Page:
Mr. Mueller goes even further, to the distress of guest bloggers, explaining that links within guest posts are generally classified as no-follow. This means that they are discounted by the Google search engine. While there is debate online, and most believe that even No-follow links are counted in some way as ‘brand mentions’, they do not directly affect your backlink profile (your Google SEO rating) in the way that do-follow links (valid links) will. This means that the link you spent half an hour delicately camouflaging within your article may only be as effective as writing your company/website name, minus the hyperlink. Again, many people (bloggers, unsurprisingly) stress that No-follow links are a crucial component of SEO strategy, and we don’t know exactly how the Google algorithms work, but the point remains that guest blogging is not the simple win-win some think it to be. One thing that is certain is that the link may be clicked on, and thus generate direct traffic. This of course is good business. Alan Jenkins of Quadrant2Design writes, ‘Even if guest blogging is largely ignored by the search engines, a combination of high-value content and no-follow links should generate traffic for your page, making it a viable SEO strategy.’
What should guest bloggers focus on?
What remains true, above all, is that guest bloggers should focus their attention on blogs with a similar audience to theirs. Google will see the link between your website and the hosting blog, perhaps rewarding you with a higher ranking (or the very least, not putting you on the naughty step). Content should be informative, never spam, but does not have to be of the highest calibre to warrant publishing. Do some research on the blogs you want to post your articles, checking their domain authority score on Moz, for example.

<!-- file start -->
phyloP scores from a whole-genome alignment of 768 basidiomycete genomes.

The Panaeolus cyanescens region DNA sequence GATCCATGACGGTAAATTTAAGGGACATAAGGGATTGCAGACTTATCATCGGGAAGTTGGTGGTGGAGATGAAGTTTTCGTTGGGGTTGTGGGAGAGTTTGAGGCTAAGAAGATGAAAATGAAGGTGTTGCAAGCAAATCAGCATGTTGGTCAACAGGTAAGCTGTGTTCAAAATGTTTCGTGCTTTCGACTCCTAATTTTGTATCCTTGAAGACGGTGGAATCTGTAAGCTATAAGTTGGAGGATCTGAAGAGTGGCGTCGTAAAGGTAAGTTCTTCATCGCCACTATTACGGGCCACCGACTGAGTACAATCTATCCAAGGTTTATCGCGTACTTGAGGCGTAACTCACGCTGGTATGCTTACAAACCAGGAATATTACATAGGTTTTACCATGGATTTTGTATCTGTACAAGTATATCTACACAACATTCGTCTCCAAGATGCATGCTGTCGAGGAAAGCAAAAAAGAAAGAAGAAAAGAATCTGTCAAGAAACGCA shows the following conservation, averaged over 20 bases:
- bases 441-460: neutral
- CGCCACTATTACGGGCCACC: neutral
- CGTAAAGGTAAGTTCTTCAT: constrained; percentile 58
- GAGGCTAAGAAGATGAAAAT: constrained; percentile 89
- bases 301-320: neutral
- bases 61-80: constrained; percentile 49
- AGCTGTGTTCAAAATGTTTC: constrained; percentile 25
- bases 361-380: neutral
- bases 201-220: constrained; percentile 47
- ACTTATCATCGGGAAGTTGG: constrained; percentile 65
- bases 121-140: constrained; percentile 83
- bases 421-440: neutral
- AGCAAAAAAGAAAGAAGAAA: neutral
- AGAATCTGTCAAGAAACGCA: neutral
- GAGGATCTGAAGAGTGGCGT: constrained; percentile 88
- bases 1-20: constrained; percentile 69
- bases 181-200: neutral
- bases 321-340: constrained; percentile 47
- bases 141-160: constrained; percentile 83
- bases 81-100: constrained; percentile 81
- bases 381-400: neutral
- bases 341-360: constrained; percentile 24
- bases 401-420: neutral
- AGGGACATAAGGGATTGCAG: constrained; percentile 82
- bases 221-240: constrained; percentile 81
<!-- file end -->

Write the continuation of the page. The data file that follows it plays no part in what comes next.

The sheer saturation of content today makes digital marketing a serious challenge. Even with a meticulously crafted SEO strategy, companies can fall by the wayside and achieve minimal results. Good content is important, but sometimes not enough to break into the public sphere. What people can do is concentrate their efforts on what value they have to offer — write about familiar topics, get them published on blogs with a similar audience and then try to find a routine for consistent output. Director of the exhibition contractor Black Robin Exhibits Andrew Carney comments, ‘These days there is so much traffic and so much content that everyone assumes they have to get involved. The resulting slew of vague, haphazard articles can prove a waste of time and energy, deflating your enthusiasm for SEO marketing.’ It’s certainly not a simple time to be marketing content, but there are also more options than ever before. Narrowing down those options to a list of blogs whose audiences overlap with your own is a good way to approach the modern challenge of SEO.
Theo Reilly is an independent writer and multilingual translator whose goal is to counteract stale writing in business blogs. Theo has a particular interest in business and marketing-related matters surrounding the online world, web design, exhibitions, and events.